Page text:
Wintering me softly…

The Polar Night makes everything around become purely sleepy! We don’t know how it feels for the trees or animals but for the human beings the Polar Night feels like a bear’s lair that will never let you out from its warm, cozy, lazy, and sleepy hugging grip.

The Polar Night in Khibiny, Photo by S.Konyaev

The only thing that somehow helps me to struggle through this feeling (let’s call it nominally as “bear-lair-mood”) is the long station’s to-do list. It not only involves the preparations for the next year’s field training and research season (or, let’s be honest, the preparation is the never ending process) but also any emergencies that may occur from time to time. If you lose the momentum and decide to relax for a day or two the to-do list becomes even longer, giving good truth to the saying “Never put off till tomorrow what you can do today”. As the Arctic winter is so unpredictable as you will soon read, it’s a good idea to be prepared for everything and anything.

The relatively rapid drop in temperature down to –30oC led to our most recent incident at the station, a burst water pipe. This showed that the pipe system at our station is not properly insulated! The huge stream of hot water sprayed out of the pipe coming into contact with the -30oC air making every tree within the vicinity have a nice icy cap. It of course gave the station’s territory a glamorous Christmassy look but winter wonderland aside it took almost 3 hours of repairing and an out of hours midnight call to the local plumbing service (with which they were not too happy about). In such a moment I understood that the closeness to any kind of settlement is the necessity rather than a pleasant bonus. I cannot imagine how they deal with such an emergency at the remote field stations! God bless them!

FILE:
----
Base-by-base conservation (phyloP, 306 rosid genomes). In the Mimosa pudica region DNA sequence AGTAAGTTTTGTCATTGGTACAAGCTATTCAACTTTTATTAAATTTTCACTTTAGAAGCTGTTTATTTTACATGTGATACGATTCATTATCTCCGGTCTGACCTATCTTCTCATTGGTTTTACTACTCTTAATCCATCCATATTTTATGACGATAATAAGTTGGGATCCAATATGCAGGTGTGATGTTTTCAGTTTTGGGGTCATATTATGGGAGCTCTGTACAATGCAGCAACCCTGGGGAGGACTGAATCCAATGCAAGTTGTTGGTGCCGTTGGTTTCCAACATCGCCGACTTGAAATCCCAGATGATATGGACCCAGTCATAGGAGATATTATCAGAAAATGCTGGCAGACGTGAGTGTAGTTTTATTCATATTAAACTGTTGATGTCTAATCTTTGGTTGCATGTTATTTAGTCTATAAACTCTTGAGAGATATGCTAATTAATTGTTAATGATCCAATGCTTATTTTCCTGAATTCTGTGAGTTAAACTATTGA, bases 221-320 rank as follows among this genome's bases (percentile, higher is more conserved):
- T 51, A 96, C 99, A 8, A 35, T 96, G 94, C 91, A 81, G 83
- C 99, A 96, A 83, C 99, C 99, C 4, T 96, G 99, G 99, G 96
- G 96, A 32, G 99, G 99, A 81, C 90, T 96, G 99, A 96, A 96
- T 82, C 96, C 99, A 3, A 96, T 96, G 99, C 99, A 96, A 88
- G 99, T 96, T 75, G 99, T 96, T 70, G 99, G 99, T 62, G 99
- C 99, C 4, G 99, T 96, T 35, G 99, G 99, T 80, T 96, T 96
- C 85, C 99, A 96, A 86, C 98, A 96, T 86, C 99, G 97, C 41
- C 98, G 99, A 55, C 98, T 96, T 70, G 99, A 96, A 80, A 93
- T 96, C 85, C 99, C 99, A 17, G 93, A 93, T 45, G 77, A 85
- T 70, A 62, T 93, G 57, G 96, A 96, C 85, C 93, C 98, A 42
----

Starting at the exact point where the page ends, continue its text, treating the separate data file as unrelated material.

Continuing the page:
Student's accomodation at Khibiny station. Photo by S.Konyaev

To step back from the incident at hand, I must say that winter is also a great time for the long put off inventory check – which is the job pushed hardest by the faculty’s administration. We, at the station, also think so even though the procedure takes over a month and a half to check all the accumulated possessions we have collected over the years the station has been in operation.  It’s not a secret since the station has its own history of several generations of scientists having walked through and stored equipment at this station from the hard post-war period and collapse of the Soviet Union to present day.  In saying this nothing should come as a surprise, although you may find something hidden away in the wilderness of the stations corridors that does make you step back in wonder. One such find that had this affect on me was when I stumbled across the collection of Khibiny insects hidden away, its this kind of small surprise that makes inventory so much more pleasant. What’s next? I assume there will be many more interesting scientific discoveries and I should probably get back to the history of the station. But wait a minute, I guess that is another story for another day (check out my next post about station’s history).

The warmest greetings from frosty Russian Arctic,

Yulia

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